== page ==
The first two decks were sleeping quarters – somewhere between 80 and 100 hammocks crammed onto each at any given time. The second floor had the small dining room, where about 15 people could sit and eat the basic meals at any given time. The top deck was where we spent most of our time, as the open air and incredible views made it the most pleasant area on the boat. There was a bar selling beer, ice cream, and snacks, a small covered area, and plenty of chairs and tables. In the evening, salsa generally erupted on the top deck. At one point the boat’s launch went out to do a beer run. Perhaps they hadn’t banked on this many tourists.
It takes a bit of technique and a bit of simply getting used to it to spend a comfortable night in a hammock. It turns out the best solution is actually just a generous quantity of beer. It’s strange as well, because after the first night, where most of us tossed and turned as much as you can when lying like a banana, I vowed to not spend a minute in my hammock the following day. However, once I was up, it seemed like the most comfortable place to be. The second night was better (on account of the beer), and by the third night I was pretty used to the whole idea.
I can’t comment on how this journey would be normally. I’d imagine it would be fairly low-key. I’m sure there could be a couple of travellers aboard, but most would be local. If you couldn’t speak the language, it would, above all, be quite boring I imagine. Because of the World Cup, however, we had a huge number of very excitable passengers aboard. There was a huge group of Colombians, a handful of Canadians, Kiwis, Australians, and Brits, and everyone was in great spirits. There was a lot of energy on board and everyone was friendly, chatty, and excited about what was to come.
The river itself was pretty astonishing. Rio Amazonas is made up of the Rio Solimões and the Rio Negro, and begins where the two meet close to Manaus. We were travelling down the Rio Solimões, which originates in the Andes of Peru. The sediment-filled waters are the colour of milky coffee and, as the water levels are high this time of year, the shores were a mix of nearly flooded villages and marshy forests. Where we began the journey, we could see each side of the shore easily. The river slowly widens, and at the mouth of the Amazon, where it empties in the Atlantic Ocean, the distance between the banks is the same as the distance from London to Paris.
The days passed as days do, and if we had gotten some idea of the scale of the Amazon flying into it, our perception only expanded as we motored, at no turtle pace, for days down the ever-expanding river. It felt as though we’d travelled across the continent, but when looking at a map you could estimate we’d only gone less than half of the way to the coast. How vast this area was that we were in, an area that holds unimaginable quantities of undiscovered species, that holds some of the few uncontacted tribes of people remaining on earth.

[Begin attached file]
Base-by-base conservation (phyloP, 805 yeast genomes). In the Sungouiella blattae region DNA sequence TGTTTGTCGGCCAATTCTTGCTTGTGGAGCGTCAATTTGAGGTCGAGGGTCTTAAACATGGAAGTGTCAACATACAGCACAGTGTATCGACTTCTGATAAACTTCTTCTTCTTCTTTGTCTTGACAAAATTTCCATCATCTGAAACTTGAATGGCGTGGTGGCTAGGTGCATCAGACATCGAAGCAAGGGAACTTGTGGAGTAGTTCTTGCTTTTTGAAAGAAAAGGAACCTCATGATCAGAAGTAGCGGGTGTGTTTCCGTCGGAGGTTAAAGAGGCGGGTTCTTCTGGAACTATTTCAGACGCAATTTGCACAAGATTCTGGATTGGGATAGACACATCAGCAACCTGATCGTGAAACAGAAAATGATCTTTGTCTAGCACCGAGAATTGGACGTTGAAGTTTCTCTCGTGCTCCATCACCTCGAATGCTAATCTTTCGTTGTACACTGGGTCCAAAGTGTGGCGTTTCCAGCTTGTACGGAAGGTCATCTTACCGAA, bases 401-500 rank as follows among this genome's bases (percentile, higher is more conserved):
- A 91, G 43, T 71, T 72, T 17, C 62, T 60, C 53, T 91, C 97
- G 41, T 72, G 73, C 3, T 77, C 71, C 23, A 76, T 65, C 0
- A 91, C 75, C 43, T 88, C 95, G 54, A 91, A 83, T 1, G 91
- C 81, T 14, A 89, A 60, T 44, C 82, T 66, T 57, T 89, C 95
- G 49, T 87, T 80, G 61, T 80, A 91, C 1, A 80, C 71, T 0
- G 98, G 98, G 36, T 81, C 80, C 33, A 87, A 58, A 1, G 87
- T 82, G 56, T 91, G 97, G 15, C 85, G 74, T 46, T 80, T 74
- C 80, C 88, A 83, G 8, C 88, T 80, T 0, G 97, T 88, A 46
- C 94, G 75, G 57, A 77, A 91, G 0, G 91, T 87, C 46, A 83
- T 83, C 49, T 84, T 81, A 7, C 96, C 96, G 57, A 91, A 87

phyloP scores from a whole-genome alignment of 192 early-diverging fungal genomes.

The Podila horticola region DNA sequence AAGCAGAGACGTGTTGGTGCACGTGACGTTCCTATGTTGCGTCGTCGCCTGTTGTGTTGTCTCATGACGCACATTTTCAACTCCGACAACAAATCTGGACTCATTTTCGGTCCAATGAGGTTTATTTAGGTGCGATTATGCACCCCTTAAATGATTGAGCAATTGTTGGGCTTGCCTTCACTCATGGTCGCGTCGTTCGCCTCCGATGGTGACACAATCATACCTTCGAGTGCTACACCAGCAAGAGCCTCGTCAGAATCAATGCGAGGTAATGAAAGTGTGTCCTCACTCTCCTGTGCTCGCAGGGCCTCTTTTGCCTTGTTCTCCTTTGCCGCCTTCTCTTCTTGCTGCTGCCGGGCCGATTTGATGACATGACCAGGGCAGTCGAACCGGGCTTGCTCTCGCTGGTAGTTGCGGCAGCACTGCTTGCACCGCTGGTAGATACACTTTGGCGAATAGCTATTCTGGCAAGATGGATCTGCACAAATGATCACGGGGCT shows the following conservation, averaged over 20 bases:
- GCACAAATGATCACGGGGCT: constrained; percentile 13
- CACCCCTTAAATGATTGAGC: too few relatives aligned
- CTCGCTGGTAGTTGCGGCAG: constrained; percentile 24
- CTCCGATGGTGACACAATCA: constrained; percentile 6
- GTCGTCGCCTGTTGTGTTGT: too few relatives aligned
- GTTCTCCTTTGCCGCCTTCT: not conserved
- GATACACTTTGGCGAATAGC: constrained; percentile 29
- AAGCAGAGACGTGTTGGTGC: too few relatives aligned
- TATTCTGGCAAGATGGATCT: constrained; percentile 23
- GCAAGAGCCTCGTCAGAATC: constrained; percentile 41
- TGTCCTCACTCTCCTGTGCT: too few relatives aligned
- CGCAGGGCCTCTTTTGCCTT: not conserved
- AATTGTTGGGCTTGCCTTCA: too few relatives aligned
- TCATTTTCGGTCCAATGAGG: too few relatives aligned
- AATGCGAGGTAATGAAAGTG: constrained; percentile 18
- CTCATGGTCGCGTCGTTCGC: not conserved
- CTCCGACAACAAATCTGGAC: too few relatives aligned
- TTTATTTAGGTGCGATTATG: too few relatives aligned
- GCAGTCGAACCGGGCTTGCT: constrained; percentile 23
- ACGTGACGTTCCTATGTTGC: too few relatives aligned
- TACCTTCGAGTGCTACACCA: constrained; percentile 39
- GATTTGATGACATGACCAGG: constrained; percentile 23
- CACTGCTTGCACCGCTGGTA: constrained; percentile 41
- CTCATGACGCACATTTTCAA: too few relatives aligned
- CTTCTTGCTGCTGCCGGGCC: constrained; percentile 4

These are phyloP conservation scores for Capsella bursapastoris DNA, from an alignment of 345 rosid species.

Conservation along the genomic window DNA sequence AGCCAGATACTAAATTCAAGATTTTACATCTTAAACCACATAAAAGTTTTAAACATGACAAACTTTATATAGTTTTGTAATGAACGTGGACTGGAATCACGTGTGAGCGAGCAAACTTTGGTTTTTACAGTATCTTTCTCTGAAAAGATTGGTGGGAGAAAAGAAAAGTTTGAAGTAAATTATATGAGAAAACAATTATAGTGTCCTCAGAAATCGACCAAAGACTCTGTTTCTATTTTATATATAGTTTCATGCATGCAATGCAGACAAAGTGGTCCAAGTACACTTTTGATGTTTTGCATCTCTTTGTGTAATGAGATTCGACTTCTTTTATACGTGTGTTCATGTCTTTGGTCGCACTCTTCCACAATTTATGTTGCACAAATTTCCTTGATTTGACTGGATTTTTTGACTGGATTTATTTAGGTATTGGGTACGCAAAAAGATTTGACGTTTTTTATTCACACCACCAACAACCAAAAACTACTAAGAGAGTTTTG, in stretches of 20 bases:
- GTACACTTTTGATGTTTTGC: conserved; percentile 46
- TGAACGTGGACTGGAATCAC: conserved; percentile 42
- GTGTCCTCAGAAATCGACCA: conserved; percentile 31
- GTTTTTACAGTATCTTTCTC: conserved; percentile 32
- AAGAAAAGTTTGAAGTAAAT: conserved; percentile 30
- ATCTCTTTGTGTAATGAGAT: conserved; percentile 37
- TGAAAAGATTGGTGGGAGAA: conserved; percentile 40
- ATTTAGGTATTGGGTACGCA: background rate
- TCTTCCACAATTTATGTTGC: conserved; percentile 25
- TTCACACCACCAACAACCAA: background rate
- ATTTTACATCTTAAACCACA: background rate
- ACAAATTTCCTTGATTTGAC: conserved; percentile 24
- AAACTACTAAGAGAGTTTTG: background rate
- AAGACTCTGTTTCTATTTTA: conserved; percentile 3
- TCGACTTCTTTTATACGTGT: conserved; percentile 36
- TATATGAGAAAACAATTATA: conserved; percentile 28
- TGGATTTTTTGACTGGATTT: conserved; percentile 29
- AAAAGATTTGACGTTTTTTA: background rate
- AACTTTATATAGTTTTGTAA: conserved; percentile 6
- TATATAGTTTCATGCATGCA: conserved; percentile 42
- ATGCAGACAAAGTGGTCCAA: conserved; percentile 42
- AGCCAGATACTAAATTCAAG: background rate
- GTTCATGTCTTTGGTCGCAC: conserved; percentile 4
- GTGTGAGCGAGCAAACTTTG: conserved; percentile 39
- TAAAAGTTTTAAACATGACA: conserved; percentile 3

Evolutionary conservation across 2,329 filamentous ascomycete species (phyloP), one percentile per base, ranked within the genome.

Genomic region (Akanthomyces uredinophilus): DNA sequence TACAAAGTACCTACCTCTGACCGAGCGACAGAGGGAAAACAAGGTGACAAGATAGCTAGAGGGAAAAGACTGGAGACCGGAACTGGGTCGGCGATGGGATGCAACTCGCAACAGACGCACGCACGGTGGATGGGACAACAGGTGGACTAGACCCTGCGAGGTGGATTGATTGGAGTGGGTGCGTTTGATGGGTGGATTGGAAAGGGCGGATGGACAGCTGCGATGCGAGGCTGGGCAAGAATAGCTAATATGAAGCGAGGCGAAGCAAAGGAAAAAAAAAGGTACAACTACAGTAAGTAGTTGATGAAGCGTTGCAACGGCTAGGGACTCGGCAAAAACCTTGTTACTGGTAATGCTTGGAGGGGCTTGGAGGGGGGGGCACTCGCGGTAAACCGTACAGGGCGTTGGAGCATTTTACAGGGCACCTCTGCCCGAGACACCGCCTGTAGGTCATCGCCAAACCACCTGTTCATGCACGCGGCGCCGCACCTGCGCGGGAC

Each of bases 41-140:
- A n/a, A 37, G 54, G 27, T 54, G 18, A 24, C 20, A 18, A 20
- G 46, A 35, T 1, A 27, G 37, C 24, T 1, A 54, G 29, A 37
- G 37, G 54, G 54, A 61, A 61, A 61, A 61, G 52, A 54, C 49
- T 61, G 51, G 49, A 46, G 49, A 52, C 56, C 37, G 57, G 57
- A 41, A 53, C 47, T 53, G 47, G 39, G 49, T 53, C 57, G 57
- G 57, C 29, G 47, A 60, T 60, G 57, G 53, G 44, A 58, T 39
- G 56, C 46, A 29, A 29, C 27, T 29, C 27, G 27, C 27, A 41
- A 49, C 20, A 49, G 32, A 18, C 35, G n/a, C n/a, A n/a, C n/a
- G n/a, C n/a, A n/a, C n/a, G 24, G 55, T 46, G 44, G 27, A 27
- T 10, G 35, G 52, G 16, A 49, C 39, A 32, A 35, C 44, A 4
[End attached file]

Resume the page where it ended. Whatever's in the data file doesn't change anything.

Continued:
We were woken in the dark, with heavily armed police aboard the boat. We were a couple of hours away from docking in Manaus, and they were conducting the standard passport and gear checks. Each bag was searched, some more thoroughly than others. It was a long-travelled crew, bleary with sleep, who barely blinked as three men on the boat were arrested. One, at least, was carrying large amounts of cocaine. As the rest of the boat packed away hammocks and other belongings, the detained men sat, almost expressionless, with their hands behind their back on one of the benches in the middle of the boat.
At some point before sunrise, we had crossed the famed meeting of the waters – the spot where the Rio Solimões and the Rio Negro meet, but do not merge. Their waters run alongside one another for six kilometres, the different sediment levels, temperature, and speeds making them act almost as water and oil. We had seen none of this in the night, of course, and knew now only because the water lapping at the edges of the boat was now almost black in colour.
We watched the city appear before us. Manaus, during the height of the rubber boom in the late 19800s was once one of the most opulent cities in the world. Now, the sprawling city is home to around two million people, but the last vestiges of the wealth of the rubber age are few and far between. There are a few architectural marvels, namely the Teatro Amazonas. The appeal of the city is found in corner smoothie shops serving out tropical açai by the bowlful, the beautiful central plazas, and, primarily, the incredible people. The residents of Manaus, not as bombarded with foreign travellers as their counterparts in Rio or Sao Paulo, welcomed the World Cup visitors with open arms. This is what truly made Manaus an amazing base for our two-week, four-game long entrance into the event.